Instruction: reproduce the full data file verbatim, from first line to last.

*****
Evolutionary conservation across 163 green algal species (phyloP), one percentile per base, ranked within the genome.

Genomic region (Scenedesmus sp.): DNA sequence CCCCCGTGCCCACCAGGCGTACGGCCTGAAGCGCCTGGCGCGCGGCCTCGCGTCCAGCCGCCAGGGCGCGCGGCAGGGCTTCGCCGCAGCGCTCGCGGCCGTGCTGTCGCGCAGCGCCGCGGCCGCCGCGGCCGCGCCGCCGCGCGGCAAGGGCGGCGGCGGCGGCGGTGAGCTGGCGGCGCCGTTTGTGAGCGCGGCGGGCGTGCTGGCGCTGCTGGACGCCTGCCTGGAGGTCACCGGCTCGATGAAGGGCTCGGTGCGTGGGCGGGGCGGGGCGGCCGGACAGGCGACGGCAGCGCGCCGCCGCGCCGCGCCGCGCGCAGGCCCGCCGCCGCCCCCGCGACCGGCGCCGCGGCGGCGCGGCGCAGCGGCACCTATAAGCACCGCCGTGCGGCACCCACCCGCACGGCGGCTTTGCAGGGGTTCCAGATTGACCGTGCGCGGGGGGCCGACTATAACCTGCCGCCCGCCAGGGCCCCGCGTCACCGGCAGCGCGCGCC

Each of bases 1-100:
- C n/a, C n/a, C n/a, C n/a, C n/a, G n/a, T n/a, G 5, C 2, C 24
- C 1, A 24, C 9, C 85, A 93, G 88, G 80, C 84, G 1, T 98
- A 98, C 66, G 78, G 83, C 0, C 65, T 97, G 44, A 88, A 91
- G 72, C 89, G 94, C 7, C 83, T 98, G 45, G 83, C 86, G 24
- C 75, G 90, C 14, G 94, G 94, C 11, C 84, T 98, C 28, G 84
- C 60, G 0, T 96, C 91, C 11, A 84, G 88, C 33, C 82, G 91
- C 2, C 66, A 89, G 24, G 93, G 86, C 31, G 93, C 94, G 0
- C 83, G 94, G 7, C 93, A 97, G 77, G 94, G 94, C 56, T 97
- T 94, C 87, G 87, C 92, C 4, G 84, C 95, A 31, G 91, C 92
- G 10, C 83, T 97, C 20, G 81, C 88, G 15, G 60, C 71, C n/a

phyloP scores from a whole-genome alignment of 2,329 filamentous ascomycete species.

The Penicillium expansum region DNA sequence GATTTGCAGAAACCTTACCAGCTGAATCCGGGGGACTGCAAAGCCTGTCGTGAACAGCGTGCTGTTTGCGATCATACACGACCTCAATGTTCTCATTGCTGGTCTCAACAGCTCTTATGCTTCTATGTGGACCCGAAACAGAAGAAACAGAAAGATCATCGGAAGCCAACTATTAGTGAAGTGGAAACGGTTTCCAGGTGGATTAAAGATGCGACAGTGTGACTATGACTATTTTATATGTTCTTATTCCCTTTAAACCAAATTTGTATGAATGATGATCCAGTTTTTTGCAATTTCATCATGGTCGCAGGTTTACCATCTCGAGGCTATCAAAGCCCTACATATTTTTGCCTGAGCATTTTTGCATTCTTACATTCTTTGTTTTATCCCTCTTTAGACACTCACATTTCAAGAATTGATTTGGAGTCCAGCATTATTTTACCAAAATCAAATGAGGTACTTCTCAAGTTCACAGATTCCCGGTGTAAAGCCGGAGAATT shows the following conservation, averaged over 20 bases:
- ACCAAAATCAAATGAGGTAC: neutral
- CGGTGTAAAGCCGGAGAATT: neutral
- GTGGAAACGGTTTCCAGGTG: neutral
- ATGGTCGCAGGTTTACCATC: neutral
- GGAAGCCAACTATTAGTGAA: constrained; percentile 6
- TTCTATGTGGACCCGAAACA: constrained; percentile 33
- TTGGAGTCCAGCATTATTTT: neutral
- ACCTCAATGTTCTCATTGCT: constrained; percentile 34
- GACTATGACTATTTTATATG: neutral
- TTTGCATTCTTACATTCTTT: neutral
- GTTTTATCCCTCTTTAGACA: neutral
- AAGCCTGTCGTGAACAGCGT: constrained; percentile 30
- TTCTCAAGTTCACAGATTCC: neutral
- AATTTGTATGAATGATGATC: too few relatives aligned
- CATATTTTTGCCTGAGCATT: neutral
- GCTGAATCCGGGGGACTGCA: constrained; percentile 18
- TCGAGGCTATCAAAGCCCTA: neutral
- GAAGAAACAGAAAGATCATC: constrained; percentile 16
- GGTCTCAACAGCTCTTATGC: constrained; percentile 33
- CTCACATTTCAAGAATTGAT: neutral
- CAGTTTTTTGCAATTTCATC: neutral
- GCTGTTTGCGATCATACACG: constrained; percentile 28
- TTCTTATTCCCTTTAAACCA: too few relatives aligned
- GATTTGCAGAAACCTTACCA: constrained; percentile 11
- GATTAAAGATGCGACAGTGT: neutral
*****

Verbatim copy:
Evolutionary conservation across 163 green algal species (phyloP), one percentile per base, ranked within the genome.

Genomic region (Scenedesmus sp.): DNA sequence CCCCCGTGCCCACCAGGCGTACGGCCTGAAGCGCCTGGCGCGCGGCCTCGCGTCCAGCCGCCAGGGCGCGCGGCAGGGCTTCGCCGCAGCGCTCGCGGCCGTGCTGTCGCGCAGCGCCGCGGCCGCCGCGGCCGCGCCGCCGCGCGGCAAGGGCGGCGGCGGCGGCGGTGAGCTGGCGGCGCCGTTTGTGAGCGCGGCGGGCGTGCTGGCGCTGCTGGACGCCTGCCTGGAGGTCACCGGCTCGATGAAGGGCTCGGTGCGTGGGCGGGGCGGGGCGGCCGGACAGGCGACGGCAGCGCGCCGCCGCGCCGCGCCGCGCGCAGGCCCGCCGCCGCCCCCGCGACCGGCGCCGCGGCGGCGCGGCGCAGCGGCACCTATAAGCACCGCCGTGCGGCACCCACCCGCACGGCGGCTTTGCAGGGGTTCCAGATTGACCGTGCGCGGGGGGCCGACTATAACCTGCCGCCCGCCAGGGCCCCGCGTCACCGGCAGCGCGCGCC

Each of bases 1-100:
- C n/a, C n/a, C n/a, C n/a, C n/a, G n/a, T n/a, G 5, C 2, C 24
- C 1, A 24, C 9, C 85, A 93, G 88, G 80, C 84, G 1, T 98
- A 98, C 66, G 78, G 83, C 0, C 65, T 97, G 44, A 88, A 91
- G 72, C 89, G 94, C 7, C 83, T 98, G 45, G 83, C 86, G 24
- C 75, G 90, C 14, G 94, G 94, C 11, C 84, T 98, C 28, G 84
- C 60, G 0, T 96, C 91, C 11, A 84, G 88, C 33, C 82, G 91
- C 2, C 66, A 89, G 24, G 93, G 86, C 31, G 93, C 94, G 0
- C 83, G 94, G 7, C 93, A 97, G 77, G 94, G 94, C 56, T 97
- T 94, C 87, G 87, C 92, C 4, G 84, C 95, A 31, G 91, C 92
- G 10, C 83, T 97, C 20, G 81, C 88, G 15, G 60, C 71, C n/a

phyloP scores from a whole-genome alignment of 2,329 filamentous ascomycete species.

The Penicillium expansum region DNA sequence GATTTGCAGAAACCTTACCAGCTGAATCCGGGGGACTGCAAAGCCTGTCGTGAACAGCGTGCTGTTTGCGATCATACACGACCTCAATGTTCTCATTGCTGGTCTCAACAGCTCTTATGCTTCTATGTGGACCCGAAACAGAAGAAACAGAAAGATCATCGGAAGCCAACTATTAGTGAAGTGGAAACGGTTTCCAGGTGGATTAAAGATGCGACAGTGTGACTATGACTATTTTATATGTTCTTATTCCCTTTAAACCAAATTTGTATGAATGATGATCCAGTTTTTTGCAATTTCATCATGGTCGCAGGTTTACCATCTCGAGGCTATCAAAGCCCTACATATTTTTGCCTGAGCATTTTTGCATTCTTACATTCTTTGTTTTATCCCTCTTTAGACACTCACATTTCAAGAATTGATTTGGAGTCCAGCATTATTTTACCAAAATCAAATGAGGTACTTCTCAAGTTCACAGATTCCCGGTGTAAAGCCGGAGAATT shows the following conservation, averaged over 20 bases:
- ACCAAAATCAAATGAGGTAC: neutral
- CGGTGTAAAGCCGGAGAATT: neutral
- GTGGAAACGGTTTCCAGGTG: neutral
- ATGGTCGCAGGTTTACCATC: neutral
- GGAAGCCAACTATTAGTGAA: constrained; percentile 6
- TTCTATGTGGACCCGAAACA: constrained; percentile 33
- TTGGAGTCCAGCATTATTTT: neutral
- ACCTCAATGTTCTCATTGCT: constrained; percentile 34
- GACTATGACTATTTTATATG: neutral
- TTTGCATTCTTACATTCTTT: neutral
- GTTTTATCCCTCTTTAGACA: neutral
- AAGCCTGTCGTGAACAGCGT: constrained; percentile 30
- TTCTCAAGTTCACAGATTCC: neutral
- AATTTGTATGAATGATGATC: too few relatives aligned
- CATATTTTTGCCTGAGCATT: neutral
- GCTGAATCCGGGGGACTGCA: constrained; percentile 18
- TCGAGGCTATCAAAGCCCTA: neutral
- GAAGAAACAGAAAGATCATC: constrained; percentile 16
- GGTCTCAACAGCTCTTATGC: constrained; percentile 33
- CTCACATTTCAAGAATTGAT: neutral
- CAGTTTTTTGCAATTTCATC: neutral
- GCTGTTTGCGATCATACACG: constrained; percentile 28
- TTCTTATTCCCTTTAAACCA: too few relatives aligned
- GATTTGCAGAAACCTTACCA: constrained; percentile 11
- GATTAAAGATGCGACAGTGT: neutral